November 18, 2023

What Does Fennel Taste Like?

Fennel is often overlooked in the produce aisle. Its licorice-like flavor and fragrant aroma can elevate dishes, but the vegetable is also versatile and easy to work with. It's a natural in soups, sauces and stews—especially tomato-based recipes—and is luscious when roasted. And, of course, fennel's fresh, crisp fronds are the perfect garnish to brighten up salads or make an aromatic addition to meaty fish dishes.

When cooked, fennel's licorice-like taste turns mellow and sweet, and even a hint of anise takes over. It's a similar experience to the way that slow cooking transforms onions, and it's what makes this veggie so special.

The flavor of fennel can differ depending on which part of the plant you use: The fronds (leaves), stalks and bulbs all have unique nuances. The bulb, however, is where most of the licorice-like flavor is concentrated. That's why it's so popular in fennel-flavored sauces and salad dressings, as well as in sausage and licorice-flavored Italian bread like finocchio.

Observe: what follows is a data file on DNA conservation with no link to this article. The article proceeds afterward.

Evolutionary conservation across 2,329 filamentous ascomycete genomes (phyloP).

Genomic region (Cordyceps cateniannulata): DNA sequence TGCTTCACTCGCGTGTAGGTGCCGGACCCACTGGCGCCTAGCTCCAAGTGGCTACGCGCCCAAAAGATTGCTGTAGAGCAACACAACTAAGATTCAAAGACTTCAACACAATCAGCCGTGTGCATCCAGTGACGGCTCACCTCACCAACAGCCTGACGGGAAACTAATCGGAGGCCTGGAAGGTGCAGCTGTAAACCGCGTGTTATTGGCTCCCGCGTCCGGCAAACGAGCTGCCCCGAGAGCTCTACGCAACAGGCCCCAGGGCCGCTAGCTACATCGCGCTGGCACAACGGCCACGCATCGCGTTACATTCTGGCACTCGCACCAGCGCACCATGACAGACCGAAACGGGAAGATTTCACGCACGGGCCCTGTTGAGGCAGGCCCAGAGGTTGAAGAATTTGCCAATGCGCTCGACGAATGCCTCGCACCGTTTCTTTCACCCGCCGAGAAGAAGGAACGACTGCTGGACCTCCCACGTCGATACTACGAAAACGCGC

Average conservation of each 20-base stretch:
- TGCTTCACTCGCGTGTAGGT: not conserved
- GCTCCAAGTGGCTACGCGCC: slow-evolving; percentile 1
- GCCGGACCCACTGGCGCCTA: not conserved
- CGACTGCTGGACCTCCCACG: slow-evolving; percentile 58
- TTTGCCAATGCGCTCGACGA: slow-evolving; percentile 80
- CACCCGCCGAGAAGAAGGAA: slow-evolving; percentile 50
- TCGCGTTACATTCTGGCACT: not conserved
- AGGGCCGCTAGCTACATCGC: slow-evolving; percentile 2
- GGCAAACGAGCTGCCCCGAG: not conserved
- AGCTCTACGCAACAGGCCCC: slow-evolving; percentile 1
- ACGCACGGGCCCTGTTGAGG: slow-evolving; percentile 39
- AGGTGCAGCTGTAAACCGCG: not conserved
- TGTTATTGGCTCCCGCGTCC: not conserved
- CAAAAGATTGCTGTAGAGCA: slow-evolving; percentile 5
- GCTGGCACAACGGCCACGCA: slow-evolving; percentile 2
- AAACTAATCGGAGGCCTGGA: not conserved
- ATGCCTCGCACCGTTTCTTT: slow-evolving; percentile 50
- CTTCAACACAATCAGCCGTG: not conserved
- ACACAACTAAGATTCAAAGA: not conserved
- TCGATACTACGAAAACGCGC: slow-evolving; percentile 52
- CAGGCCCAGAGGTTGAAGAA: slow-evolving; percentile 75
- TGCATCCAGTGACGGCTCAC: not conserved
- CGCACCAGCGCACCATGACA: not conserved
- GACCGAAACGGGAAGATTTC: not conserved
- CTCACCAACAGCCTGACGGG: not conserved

It's best to trim and prepare fennel before you cook it, removing tough ends from the stalks and leaves and discarding the triangular core in each half. Once you remove the core, you can then thinly slice the fennel lengthwise or crosswise to create half-moon-shaped pieces. When you're slicing, it helps to rest the bulb on a non-slip cutting board to prevent it from slipping out of your hand. If you're feeling adventurous, try using a mandoline to achieve the thinnest slices possible.


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